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Forgotten Flashing

When someone hears the word flashing they automatically think of roof flashing; chimney, DWV, valley, penetration, etc. I have lost count of the times I have seen builders and remodelers omit exterior flashing. Simply put, any exterior penetration or protrusion MUST be flashed. Some installers think that exterior PVC trim does not require flashing because it is impervious to moisture. We will list the exterior areas that should be flashed, how they should be flashed, and what a home inspector should be looking for:

  • Attached decks / balconies, and porches – “Z” flashing on the wall sheathing under the moisture barrier and over the ledger board
  • All window and door rough openings MUST be flashed (remember the EIFS problems).
  • Window and door drip cap flashing should be used on all materials
  • Lower areas of siding (including masonry veneer)
  • Trim – flashing over and below trim
  • Other penetrations like dryer vent, direct vent appliances, HRV intake / exhaust vents, etc.

Of course during a home inspection, most flashing will not be visible to a home inspector. However there are clues that we can use to help us determine if flashing was installed and if further investigation may be warranted.

  • Attached Decks – Decks that are attached directly to a house that are not flashed almost always rot the wood areas they are lagged into. If possible, crawl under the deck to verify flashing and look for moisture / rot.  From the basement or crawl space look closely at the rim joist and areas of sill for discoloration or rot. Because these structural members are thick, it may take a while for it to manifest. If there is insulation present, ensure you note it in your report. Foam insulation creates an even bigger problem. Before the homeowner sees any damage, it will be too late. Any deck that is pitched toward the house would also be considered a defect. Close examination in the area where the deck is attached is most important.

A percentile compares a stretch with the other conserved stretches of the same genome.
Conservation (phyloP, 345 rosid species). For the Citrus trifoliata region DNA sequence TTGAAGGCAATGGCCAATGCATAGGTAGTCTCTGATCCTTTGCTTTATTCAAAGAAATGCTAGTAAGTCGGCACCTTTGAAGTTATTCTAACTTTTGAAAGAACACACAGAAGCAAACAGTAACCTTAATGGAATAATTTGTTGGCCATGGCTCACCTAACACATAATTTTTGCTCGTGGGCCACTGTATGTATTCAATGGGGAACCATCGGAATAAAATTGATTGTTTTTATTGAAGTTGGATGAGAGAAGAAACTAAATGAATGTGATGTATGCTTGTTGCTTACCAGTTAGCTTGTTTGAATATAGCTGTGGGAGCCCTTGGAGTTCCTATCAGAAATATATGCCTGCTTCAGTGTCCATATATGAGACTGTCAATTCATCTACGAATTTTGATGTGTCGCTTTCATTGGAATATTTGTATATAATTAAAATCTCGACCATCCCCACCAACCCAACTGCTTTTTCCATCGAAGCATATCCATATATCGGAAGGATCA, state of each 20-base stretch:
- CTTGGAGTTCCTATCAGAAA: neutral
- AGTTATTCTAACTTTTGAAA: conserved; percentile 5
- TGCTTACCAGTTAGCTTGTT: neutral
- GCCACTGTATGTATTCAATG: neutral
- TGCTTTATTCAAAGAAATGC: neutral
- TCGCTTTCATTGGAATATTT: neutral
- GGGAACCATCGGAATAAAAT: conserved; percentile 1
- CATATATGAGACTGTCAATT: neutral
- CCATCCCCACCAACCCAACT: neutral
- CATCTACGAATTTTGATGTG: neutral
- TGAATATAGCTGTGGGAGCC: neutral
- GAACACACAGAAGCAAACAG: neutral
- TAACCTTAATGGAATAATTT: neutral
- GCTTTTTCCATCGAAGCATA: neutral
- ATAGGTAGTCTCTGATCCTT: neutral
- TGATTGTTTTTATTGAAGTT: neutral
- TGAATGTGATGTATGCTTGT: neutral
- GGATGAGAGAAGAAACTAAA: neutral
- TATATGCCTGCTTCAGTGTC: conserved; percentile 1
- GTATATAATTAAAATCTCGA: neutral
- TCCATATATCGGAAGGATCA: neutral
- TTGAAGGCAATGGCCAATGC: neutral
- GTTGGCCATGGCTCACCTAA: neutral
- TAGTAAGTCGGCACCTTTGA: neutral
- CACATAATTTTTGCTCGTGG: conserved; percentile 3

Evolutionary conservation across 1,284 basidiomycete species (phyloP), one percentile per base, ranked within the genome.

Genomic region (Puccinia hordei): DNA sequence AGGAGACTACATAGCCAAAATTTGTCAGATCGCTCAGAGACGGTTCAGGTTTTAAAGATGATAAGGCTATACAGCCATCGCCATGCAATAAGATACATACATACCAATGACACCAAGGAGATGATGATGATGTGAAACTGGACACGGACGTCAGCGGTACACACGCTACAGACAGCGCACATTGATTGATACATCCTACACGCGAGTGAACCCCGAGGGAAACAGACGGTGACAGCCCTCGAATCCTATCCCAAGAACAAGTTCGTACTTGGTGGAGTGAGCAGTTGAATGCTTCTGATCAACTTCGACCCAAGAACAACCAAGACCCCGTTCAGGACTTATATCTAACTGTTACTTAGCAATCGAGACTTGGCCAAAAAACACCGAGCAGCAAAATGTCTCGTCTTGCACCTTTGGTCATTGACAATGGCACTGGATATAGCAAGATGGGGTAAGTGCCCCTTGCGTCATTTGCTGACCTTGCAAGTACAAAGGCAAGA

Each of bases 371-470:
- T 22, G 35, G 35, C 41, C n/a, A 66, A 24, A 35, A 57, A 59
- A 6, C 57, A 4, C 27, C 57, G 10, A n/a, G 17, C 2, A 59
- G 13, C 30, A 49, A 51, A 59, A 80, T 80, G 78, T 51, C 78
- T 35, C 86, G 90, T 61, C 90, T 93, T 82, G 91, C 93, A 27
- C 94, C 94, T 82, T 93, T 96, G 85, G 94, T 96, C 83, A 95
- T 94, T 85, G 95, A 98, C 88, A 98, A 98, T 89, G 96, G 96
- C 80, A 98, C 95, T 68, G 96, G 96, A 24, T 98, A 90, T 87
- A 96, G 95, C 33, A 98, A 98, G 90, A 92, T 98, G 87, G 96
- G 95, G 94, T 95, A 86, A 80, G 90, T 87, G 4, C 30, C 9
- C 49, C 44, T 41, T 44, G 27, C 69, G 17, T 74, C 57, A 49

• Window and Door Openings – Although impossible to see during a home inspection there are clues we can look for. Any moisture around a window viewed from the interior most likely indicates that flashing is missing or improperly installed. Look for exterior “puckering” on stucco or EIFS below window or door openings.
  • Window & Door Drip Cap Flashing – If this is installed properly you should be able to see this during a home inspection. Look at the top and upper sides of the door / window. The flashing should wrap around the trim. CLICK HERE or the “News From The Home Inspector World” link in the newsletter for a brief video detailing drip cap flashing.
  • Lower Areas of Siding – Look below a starter strip, on top of any masonry that protrudes past the siding, and below masonry veneer. It is very popular to first have several feet of stone or brick followed by vinyl siding. We have seen water penetration and damage because flashing was not installed under the siding and over the masonry. The flashing should be visible and calked to the masonry veneer. Brick veneer siding should have weep holes with screens and flashing below the first course.
  • Trim – Flashing should be installed above and below all exterior trim. This trim will be visible during a home inspection.
  • Other Penetrations – These areas will also be difficult to see if flashed. However we may be able to see where the siding meets the penetration evidence of flashing. CLICK HERE for a brief video detailing exterior flashing.

I have renovated many homes, old and new alike and rarely have I seen all of the exterior penetrations properly flashed. When inspecting the exterior make a mental, or actual note of the areas that should be flashed so when you are on the inside you can closely inspect the areas for signs of moisture. Don’t move through the interior inspection so fast. Take your time and pay close attention to the areas you noted when inspecting the exterior.

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